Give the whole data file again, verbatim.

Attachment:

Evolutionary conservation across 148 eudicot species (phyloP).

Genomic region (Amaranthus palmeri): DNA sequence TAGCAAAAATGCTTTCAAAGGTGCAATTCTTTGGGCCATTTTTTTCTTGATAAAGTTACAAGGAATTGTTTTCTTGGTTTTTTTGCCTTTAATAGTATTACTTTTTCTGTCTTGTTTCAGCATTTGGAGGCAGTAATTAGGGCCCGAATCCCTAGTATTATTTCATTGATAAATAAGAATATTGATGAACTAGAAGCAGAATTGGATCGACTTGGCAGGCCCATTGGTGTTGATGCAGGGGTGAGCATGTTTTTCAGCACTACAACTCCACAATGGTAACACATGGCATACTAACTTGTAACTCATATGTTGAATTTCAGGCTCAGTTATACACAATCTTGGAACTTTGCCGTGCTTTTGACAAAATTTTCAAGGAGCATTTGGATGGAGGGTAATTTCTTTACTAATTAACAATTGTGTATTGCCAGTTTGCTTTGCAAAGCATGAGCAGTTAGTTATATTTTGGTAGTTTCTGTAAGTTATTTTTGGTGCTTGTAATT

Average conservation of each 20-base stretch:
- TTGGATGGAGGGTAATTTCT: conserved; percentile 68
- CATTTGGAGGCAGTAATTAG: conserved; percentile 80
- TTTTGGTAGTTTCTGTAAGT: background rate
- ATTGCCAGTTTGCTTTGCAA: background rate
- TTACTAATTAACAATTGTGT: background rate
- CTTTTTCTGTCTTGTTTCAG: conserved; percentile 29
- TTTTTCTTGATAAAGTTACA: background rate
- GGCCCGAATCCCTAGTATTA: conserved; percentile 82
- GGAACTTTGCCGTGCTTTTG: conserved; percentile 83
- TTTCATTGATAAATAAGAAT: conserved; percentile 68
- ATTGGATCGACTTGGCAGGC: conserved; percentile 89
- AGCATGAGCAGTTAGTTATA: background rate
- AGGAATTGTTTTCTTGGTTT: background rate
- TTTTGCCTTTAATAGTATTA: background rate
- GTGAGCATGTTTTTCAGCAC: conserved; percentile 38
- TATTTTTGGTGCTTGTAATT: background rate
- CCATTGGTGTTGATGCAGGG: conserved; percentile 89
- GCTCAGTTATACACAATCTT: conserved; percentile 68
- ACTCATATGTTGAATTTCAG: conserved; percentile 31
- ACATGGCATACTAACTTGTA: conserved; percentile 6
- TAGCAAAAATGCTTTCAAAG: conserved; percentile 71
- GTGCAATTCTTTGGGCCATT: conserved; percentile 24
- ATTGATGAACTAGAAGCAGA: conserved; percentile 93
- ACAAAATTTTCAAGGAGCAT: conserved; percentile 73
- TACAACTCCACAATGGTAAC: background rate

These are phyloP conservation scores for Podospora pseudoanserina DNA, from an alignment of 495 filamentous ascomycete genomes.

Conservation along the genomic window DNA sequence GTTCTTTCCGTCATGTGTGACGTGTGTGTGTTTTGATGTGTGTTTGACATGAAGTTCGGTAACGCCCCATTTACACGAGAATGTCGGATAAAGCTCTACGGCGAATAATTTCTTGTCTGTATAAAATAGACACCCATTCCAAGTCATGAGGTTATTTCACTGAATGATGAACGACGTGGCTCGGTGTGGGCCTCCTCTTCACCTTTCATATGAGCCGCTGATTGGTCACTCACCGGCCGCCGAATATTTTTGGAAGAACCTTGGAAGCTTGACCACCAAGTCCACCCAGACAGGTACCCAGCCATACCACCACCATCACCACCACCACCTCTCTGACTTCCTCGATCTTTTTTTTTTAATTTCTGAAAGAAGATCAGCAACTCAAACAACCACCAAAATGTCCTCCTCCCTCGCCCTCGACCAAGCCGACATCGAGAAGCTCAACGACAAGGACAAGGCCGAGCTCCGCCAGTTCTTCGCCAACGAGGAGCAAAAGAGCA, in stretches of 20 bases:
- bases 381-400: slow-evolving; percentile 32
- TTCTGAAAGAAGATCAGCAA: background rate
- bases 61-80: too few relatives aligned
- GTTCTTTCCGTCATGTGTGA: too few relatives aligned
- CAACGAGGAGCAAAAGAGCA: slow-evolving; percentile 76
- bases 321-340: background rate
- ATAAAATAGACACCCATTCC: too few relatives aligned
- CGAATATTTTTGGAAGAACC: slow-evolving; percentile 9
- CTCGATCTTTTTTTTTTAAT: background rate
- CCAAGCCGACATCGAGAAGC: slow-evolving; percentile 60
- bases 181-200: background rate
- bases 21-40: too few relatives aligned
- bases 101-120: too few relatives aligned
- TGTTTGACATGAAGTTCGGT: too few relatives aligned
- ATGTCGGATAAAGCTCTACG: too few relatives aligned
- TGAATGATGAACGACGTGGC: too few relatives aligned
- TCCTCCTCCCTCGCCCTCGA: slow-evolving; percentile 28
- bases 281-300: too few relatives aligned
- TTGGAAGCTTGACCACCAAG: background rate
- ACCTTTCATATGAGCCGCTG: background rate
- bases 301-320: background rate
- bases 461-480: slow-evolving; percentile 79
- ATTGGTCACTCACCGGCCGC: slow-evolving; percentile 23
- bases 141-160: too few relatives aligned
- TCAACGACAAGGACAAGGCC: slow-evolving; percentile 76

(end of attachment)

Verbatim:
Evolutionary conservation across 148 eudicot species (phyloP).

Genomic region (Amaranthus palmeri): DNA sequence TAGCAAAAATGCTTTCAAAGGTGCAATTCTTTGGGCCATTTTTTTCTTGATAAAGTTACAAGGAATTGTTTTCTTGGTTTTTTTGCCTTTAATAGTATTACTTTTTCTGTCTTGTTTCAGCATTTGGAGGCAGTAATTAGGGCCCGAATCCCTAGTATTATTTCATTGATAAATAAGAATATTGATGAACTAGAAGCAGAATTGGATCGACTTGGCAGGCCCATTGGTGTTGATGCAGGGGTGAGCATGTTTTTCAGCACTACAACTCCACAATGGTAACACATGGCATACTAACTTGTAACTCATATGTTGAATTTCAGGCTCAGTTATACACAATCTTGGAACTTTGCCGTGCTTTTGACAAAATTTTCAAGGAGCATTTGGATGGAGGGTAATTTCTTTACTAATTAACAATTGTGTATTGCCAGTTTGCTTTGCAAAGCATGAGCAGTTAGTTATATTTTGGTAGTTTCTGTAAGTTATTTTTGGTGCTTGTAATT

Average conservation of each 20-base stretch:
- TTGGATGGAGGGTAATTTCT: conserved; percentile 68
- CATTTGGAGGCAGTAATTAG: conserved; percentile 80
- TTTTGGTAGTTTCTGTAAGT: background rate
- ATTGCCAGTTTGCTTTGCAA: background rate
- TTACTAATTAACAATTGTGT: background rate
- CTTTTTCTGTCTTGTTTCAG: conserved; percentile 29
- TTTTTCTTGATAAAGTTACA: background rate
- GGCCCGAATCCCTAGTATTA: conserved; percentile 82
- GGAACTTTGCCGTGCTTTTG: conserved; percentile 83
- TTTCATTGATAAATAAGAAT: conserved; percentile 68
- ATTGGATCGACTTGGCAGGC: conserved; percentile 89
- AGCATGAGCAGTTAGTTATA: background rate
- AGGAATTGTTTTCTTGGTTT: background rate
- TTTTGCCTTTAATAGTATTA: background rate
- GTGAGCATGTTTTTCAGCAC: conserved; percentile 38
- TATTTTTGGTGCTTGTAATT: background rate
- CCATTGGTGTTGATGCAGGG: conserved; percentile 89
- GCTCAGTTATACACAATCTT: conserved; percentile 68
- ACTCATATGTTGAATTTCAG: conserved; percentile 31
- ACATGGCATACTAACTTGTA: conserved; percentile 6
- TAGCAAAAATGCTTTCAAAG: conserved; percentile 71
- GTGCAATTCTTTGGGCCATT: conserved; percentile 24
- ATTGATGAACTAGAAGCAGA: conserved; percentile 93
- ACAAAATTTTCAAGGAGCAT: conserved; percentile 73
- TACAACTCCACAATGGTAAC: background rate

These are phyloP conservation scores for Podospora pseudoanserina DNA, from an alignment of 495 filamentous ascomycete genomes.

Conservation along the genomic window DNA sequence GTTCTTTCCGTCATGTGTGACGTGTGTGTGTTTTGATGTGTGTTTGACATGAAGTTCGGTAACGCCCCATTTACACGAGAATGTCGGATAAAGCTCTACGGCGAATAATTTCTTGTCTGTATAAAATAGACACCCATTCCAAGTCATGAGGTTATTTCACTGAATGATGAACGACGTGGCTCGGTGTGGGCCTCCTCTTCACCTTTCATATGAGCCGCTGATTGGTCACTCACCGGCCGCCGAATATTTTTGGAAGAACCTTGGAAGCTTGACCACCAAGTCCACCCAGACAGGTACCCAGCCATACCACCACCATCACCACCACCACCTCTCTGACTTCCTCGATCTTTTTTTTTTAATTTCTGAAAGAAGATCAGCAACTCAAACAACCACCAAAATGTCCTCCTCCCTCGCCCTCGACCAAGCCGACATCGAGAAGCTCAACGACAAGGACAAGGCCGAGCTCCGCCAGTTCTTCGCCAACGAGGAGCAAAAGAGCA, in stretches of 20 bases:
- bases 381-400: slow-evolving; percentile 32
- TTCTGAAAGAAGATCAGCAA: background rate
- bases 61-80: too few relatives aligned
- GTTCTTTCCGTCATGTGTGA: too few relatives aligned
- CAACGAGGAGCAAAAGAGCA: slow-evolving; percentile 76
- bases 321-340: background rate
- ATAAAATAGACACCCATTCC: too few relatives aligned
- CGAATATTTTTGGAAGAACC: slow-evolving; percentile 9
- CTCGATCTTTTTTTTTTAAT: background rate
- CCAAGCCGACATCGAGAAGC: slow-evolving; percentile 60
- bases 181-200: background rate
- bases 21-40: too few relatives aligned
- bases 101-120: too few relatives aligned
- TGTTTGACATGAAGTTCGGT: too few relatives aligned
- ATGTCGGATAAAGCTCTACG: too few relatives aligned
- TGAATGATGAACGACGTGGC: too few relatives aligned
- TCCTCCTCCCTCGCCCTCGA: slow-evolving; percentile 28
- bases 281-300: too few relatives aligned
- TTGGAAGCTTGACCACCAAG: background rate
- ACCTTTCATATGAGCCGCTG: background rate
- bases 301-320: background rate
- bases 461-480: slow-evolving; percentile 79
- ATTGGTCACTCACCGGCCGC: slow-evolving; percentile 23
- bases 141-160: too few relatives aligned
- TCAACGACAAGGACAAGGCC: slow-evolving; percentile 76